SCOA: Previous Subject Matter Jurisdiction Dismissal Does Not Count For 2-Dismissal Rule

In the case Jonesboro Healthcare Ctr., LLC v. Eaton-Moery Envtl. Services, Inc., 2011 Ark. 501 (decided December 1, 2011), the Arkansas Supreme Court held that a previous dismissal for lack of subject matter jurisdiction will not count as a dismissal for purposes of the two-dismissal provision of Ark.R.Civ.P. 41(b).

Generally under Rule 41(b), a dismissal will be deemed to be with prejudice if the case has previously been dismissed. (Sometimes this is referred to as the “two-dismissal rule.”)

But in this case, notwithstanding what it said was the “literal” language of the rule, the supreme court held that a previous subject matter jurisdiction dismissal will not be considered the type of dismissal to which Rule 41(b) applies.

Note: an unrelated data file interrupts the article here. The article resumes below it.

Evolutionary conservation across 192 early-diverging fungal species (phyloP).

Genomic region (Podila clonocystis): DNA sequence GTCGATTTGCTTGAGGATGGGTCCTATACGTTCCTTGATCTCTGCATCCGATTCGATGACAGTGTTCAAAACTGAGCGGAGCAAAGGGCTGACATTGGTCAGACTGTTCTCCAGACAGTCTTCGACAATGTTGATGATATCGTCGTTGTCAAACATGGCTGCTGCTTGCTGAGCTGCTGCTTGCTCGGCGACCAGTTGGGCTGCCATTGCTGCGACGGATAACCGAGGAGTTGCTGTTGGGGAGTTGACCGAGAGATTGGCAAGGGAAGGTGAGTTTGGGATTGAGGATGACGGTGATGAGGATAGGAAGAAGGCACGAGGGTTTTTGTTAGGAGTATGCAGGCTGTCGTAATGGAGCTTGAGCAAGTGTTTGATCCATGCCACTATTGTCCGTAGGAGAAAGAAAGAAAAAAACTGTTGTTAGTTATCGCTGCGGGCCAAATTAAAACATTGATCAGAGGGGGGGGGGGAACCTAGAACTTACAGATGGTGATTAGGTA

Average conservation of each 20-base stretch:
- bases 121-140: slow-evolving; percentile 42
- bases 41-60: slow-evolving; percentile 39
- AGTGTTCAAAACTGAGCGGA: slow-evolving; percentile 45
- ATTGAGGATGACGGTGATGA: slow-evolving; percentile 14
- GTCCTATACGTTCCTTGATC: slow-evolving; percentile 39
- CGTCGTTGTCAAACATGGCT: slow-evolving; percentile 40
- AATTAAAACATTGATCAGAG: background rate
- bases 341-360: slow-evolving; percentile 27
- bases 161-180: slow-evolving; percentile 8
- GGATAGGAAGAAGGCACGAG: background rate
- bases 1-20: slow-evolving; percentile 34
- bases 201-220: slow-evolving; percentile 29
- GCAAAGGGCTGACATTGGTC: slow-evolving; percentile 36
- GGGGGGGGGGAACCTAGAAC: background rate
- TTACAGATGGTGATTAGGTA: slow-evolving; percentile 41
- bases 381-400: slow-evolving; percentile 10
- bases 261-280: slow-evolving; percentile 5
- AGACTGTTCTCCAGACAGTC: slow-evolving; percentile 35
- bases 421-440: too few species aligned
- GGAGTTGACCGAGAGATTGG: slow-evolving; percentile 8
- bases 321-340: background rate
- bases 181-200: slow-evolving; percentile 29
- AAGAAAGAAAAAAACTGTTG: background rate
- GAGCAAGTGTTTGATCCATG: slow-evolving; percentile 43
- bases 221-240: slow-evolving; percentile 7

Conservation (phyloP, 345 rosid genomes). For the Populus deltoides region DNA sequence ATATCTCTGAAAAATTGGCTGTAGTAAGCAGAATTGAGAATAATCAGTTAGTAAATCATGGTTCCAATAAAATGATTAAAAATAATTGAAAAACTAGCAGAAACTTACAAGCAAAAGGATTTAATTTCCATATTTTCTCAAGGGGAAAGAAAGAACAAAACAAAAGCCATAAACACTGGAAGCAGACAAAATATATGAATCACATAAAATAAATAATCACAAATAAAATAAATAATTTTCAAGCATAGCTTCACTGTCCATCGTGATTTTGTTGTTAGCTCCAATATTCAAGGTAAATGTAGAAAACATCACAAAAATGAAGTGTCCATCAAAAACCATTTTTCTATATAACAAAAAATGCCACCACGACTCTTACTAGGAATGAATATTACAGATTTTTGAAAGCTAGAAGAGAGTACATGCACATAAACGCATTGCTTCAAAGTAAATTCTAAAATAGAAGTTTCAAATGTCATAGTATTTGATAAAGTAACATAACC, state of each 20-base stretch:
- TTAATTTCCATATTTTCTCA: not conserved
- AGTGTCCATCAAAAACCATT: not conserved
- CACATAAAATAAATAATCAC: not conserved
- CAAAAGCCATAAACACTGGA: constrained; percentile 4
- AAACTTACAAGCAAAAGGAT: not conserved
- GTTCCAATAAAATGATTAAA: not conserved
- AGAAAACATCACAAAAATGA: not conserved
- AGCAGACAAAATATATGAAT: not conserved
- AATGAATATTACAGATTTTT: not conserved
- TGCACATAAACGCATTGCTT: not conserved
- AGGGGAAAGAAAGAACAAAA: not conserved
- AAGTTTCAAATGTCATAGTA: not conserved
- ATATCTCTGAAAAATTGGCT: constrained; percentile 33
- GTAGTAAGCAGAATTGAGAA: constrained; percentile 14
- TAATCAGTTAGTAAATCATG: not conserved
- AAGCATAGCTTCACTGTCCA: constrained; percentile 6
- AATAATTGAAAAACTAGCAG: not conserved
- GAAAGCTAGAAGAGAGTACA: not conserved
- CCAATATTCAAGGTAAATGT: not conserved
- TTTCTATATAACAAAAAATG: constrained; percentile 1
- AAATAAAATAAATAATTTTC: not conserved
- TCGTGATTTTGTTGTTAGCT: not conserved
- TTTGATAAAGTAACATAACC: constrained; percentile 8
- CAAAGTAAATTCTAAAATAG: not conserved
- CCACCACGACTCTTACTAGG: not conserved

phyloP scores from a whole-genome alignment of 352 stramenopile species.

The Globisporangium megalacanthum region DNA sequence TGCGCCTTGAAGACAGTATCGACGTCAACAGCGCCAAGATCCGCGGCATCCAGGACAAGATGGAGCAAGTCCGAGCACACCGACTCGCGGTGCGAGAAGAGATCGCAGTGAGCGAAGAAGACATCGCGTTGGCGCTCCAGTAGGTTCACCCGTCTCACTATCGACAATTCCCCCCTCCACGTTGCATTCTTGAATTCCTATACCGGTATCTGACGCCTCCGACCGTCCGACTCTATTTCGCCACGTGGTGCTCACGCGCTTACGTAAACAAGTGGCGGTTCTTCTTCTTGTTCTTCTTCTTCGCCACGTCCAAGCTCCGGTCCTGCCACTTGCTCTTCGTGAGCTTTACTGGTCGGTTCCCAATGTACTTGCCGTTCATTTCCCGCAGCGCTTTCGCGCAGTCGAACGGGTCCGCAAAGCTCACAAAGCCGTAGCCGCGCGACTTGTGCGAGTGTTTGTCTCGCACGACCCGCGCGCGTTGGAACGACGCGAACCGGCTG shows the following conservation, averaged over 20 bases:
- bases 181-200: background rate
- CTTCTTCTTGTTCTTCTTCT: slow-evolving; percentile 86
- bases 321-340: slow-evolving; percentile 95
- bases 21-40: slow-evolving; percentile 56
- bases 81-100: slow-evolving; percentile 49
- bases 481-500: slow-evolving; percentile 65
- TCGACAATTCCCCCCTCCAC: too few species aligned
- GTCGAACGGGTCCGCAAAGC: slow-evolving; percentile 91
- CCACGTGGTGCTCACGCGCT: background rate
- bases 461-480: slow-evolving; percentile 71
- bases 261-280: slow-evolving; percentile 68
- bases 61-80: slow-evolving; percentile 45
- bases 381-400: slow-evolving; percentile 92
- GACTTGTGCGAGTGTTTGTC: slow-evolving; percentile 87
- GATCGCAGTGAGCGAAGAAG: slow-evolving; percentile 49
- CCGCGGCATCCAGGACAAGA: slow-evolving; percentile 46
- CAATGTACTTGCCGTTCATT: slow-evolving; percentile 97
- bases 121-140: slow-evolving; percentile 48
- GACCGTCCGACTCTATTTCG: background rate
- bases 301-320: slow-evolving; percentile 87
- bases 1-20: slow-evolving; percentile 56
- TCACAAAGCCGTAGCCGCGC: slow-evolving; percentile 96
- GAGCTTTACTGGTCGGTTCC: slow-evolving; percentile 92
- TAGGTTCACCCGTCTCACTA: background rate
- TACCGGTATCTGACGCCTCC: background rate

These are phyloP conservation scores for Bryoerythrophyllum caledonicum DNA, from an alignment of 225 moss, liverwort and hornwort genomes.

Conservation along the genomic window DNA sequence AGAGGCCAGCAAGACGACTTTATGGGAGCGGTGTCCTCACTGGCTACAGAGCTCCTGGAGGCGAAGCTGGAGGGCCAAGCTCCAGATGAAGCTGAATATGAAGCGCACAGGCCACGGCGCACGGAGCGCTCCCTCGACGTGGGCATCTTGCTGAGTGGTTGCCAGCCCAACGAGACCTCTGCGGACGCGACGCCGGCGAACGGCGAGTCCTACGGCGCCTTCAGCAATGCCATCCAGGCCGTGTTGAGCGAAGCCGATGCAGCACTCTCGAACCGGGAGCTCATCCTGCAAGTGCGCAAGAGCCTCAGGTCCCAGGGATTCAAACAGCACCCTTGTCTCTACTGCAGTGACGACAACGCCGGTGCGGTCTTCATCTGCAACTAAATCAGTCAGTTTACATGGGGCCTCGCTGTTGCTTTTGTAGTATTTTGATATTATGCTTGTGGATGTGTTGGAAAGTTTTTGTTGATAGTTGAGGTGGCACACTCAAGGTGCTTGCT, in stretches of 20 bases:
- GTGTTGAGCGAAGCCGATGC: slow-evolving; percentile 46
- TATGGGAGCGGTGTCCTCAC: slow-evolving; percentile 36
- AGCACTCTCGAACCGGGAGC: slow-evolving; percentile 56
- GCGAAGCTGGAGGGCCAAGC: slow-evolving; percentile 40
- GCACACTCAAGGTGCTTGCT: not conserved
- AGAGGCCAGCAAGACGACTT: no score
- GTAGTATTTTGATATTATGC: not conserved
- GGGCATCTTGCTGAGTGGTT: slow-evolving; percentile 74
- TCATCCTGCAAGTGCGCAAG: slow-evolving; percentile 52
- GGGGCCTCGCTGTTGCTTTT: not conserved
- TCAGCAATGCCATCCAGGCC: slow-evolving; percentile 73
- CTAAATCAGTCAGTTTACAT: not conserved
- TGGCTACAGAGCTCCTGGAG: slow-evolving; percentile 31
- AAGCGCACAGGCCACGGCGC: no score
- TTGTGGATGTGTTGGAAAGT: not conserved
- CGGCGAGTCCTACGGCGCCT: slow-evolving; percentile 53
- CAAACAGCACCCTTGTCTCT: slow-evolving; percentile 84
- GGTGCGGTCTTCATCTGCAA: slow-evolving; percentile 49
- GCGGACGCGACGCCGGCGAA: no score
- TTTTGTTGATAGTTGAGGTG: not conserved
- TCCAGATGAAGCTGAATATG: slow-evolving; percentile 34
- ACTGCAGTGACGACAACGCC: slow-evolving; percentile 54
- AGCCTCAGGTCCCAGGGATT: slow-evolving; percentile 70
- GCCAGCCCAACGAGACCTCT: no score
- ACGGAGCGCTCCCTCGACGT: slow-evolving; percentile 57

The plaintiff in this case brought a $26,000 action alleging breach of a service contract. Even though the complaint was captioned with “Circuit Court,” it was inadvertently filed in district court. Since a district court case cannot seek over $5,000.00 in damages, the case was dismissed. It was then refiled in circuit court.

At a later date, it was dismissed from circuit court due to a fatally flawed summons.

The supreme court held that the dismissal from circuit court was without prejudice because the earlier district court dismissal was only due to a lack of subject matter jurisdiction.

Arkansas Judiciary link (pdf).

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